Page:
How to visit Temple Mount as a tourist: Old City, Jerusalem, Israel

by | Jan 1, 2015 | Israel | 16 comments

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Temple Mount is one of the one most incredible sights in Jerusalem but restricted opening hours and tight security can make it difficult to visit. With some careful planning we were able to access the site of Temple Mount and it was one of the highlights of our trip to Israel. Here’s our step by step guide to visiting Temple Mount as a tourist or Non-Muslim.

1 | The Entrance to Temple Mount

Temple Mount can be accessed by 11 gates in the Old City of Jerusalem but tourists and non-Muslims are only allowed to enter through the Moroccan Gate which is also known as Mugrabi Gate. This gate is located near the Western Wall Plaza close to Dung gate.

The wooden walkway marking the non-Muslim entrance to Temple Mount:

How to visit Temple Mount and Dome of the Rock ©thewholeworldisaplaygroundLocation of the entrance:

2 | Tourist and Non-Muslim Opening Times at Temple Mount

Entrance times are restricted for tourists and non-Muslims and Temple Mount is only accessible during the below hours.

Visiting Hours
  • Summer: Sunday to Thursday: 8:30am to 11:30am and 1:30pm to 2:30pm
  • Winter: Sunday to Thursday: 7:30am to 10:30am and 12:30pm to 1:30pm
  • If you don’t make it through security before closing the guards won’t let you in.

Closures

It is possible that the site may be closed for security reasons at any time and, as a result, entrance is not guaranteed. Temple Mount is typically closed to non-Muslims on Jewish festivals and Israeli national days when rioting is likely to occur. Due to this try to plan your visit early in your trip to Jerusalem in case of closures.

The discarded riot shields act as a reminder of the unrest that had broken out at Temple Mount and resulted in its closure the day prior to our visit:

How to visit Temple Mount and Dome of the Rock ©thewholeworldisaplayground

Where to stay in Jerusalem

Visiting Jerusalem is an incredible experience but due to the layout of the city and the narrow streets the only real way to explore the city is to walk. We found visiting the Old City early in the morning and later in the evening when crowds were quieter to be the best experience. To allow you to do this we recommend staying as close to the Old City walls as possible. The best hotels we recommend are:

  • Harmony Hotel: Where we stayed and a short 5 minute walk from the Jaffa Gate entrance to the Old City. This stunning boutique hotel really made our stay in Jerusalem special. A delicious breakfast each morning, afternoon drinks on the sun filled terrace and a perfect location make this our top pick for staying beside the Old City of Jerusalem. The local area is lively with a great atmosphere and lots of great restaurants and bars. The hotel also has free parking which was great when we rented a car for a day trip to Massada – click here to book now!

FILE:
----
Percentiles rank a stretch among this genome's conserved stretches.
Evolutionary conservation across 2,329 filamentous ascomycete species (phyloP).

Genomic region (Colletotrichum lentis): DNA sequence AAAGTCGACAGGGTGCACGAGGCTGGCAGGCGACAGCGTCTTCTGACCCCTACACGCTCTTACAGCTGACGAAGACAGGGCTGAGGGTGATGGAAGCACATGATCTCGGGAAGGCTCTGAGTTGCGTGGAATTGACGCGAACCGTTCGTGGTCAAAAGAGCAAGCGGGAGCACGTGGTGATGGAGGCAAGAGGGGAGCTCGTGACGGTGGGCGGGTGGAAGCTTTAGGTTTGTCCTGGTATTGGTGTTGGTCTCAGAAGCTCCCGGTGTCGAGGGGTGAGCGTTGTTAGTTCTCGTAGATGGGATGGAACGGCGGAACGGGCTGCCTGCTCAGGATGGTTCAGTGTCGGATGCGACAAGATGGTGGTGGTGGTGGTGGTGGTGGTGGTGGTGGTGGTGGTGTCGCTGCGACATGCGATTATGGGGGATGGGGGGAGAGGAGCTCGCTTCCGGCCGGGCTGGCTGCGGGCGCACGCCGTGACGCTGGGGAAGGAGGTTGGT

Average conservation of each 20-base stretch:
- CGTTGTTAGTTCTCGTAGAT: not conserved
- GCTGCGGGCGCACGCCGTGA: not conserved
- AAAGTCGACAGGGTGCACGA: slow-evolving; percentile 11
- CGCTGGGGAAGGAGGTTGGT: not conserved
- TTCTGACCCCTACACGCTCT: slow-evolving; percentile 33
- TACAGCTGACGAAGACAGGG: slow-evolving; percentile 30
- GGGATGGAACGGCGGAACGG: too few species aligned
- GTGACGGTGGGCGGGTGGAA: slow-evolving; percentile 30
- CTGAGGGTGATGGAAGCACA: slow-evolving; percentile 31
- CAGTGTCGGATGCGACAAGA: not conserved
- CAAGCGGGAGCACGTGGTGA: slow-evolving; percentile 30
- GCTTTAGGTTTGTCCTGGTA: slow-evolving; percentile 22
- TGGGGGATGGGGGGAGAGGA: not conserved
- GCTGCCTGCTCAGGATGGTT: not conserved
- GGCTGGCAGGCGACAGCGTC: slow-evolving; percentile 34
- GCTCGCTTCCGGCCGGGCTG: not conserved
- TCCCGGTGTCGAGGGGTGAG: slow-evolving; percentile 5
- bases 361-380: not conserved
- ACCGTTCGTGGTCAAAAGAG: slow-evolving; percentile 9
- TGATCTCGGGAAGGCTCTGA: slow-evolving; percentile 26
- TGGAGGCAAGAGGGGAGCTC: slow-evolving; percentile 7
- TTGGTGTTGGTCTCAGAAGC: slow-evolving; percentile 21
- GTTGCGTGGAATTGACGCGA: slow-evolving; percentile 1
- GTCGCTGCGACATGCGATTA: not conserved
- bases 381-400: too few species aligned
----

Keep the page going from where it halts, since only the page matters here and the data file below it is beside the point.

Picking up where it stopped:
• Sephardic House Hotel: located within the Old City itself in the Jewish Quarter (close to the Zion Gate), this hotel is a short walking distance from all of the sights, Church of the Holy Sepulchre, Temple Mount and the Western Wall to name a few nearby). Perfect if you want to stay in the Old City itself – click here to book now!
  • Bezalel Hotel:  A fantastic value hotel located 10 minutes walk from the Jaffa Gate. A sister hotel of the Harmony hotel, the Bezalel is a great alternative if the Harmony Hotel is booked out! – click here to book now!

Click here for the best Jerusalem hotel prices

 

3 | The Queues

Having made a failed attempt to visit Temple Mount earlier in the week, we weren’t taking any chances on missing out and we arrived around 12pm for the 1:30pm summer afternoon visiting session! We were first in the line but by the time Temple Mount opened for visitors there was an enormous queue behind us. Bring water, sunscreen and a hat as there’s little shade and the slow security checks mean it can take over an hour to pass through.

Watching a Bar Mitzvah pass by on the way to the Wailing Wall:

How to visit Temple Mount and Dome of the Rock ©thewholeworldisaplayground

3 | Temple Mount Dress Code

A modest dress is essential to gain access to Temple Mount. Women should wear a knee length dress or trousers (trousers are preferable as some cotton skirts can be considered as see through and therefore inappropriate) and upper arms and chest must be covered by a top or a scarf. Men are required to wear long pants below the knee or cover up with a shawl.

I like your skirt!

How to visit Temple Mount and Dome of the Rock ©thewholeworldisaplaygroundNot taking any chances on the shoulder area!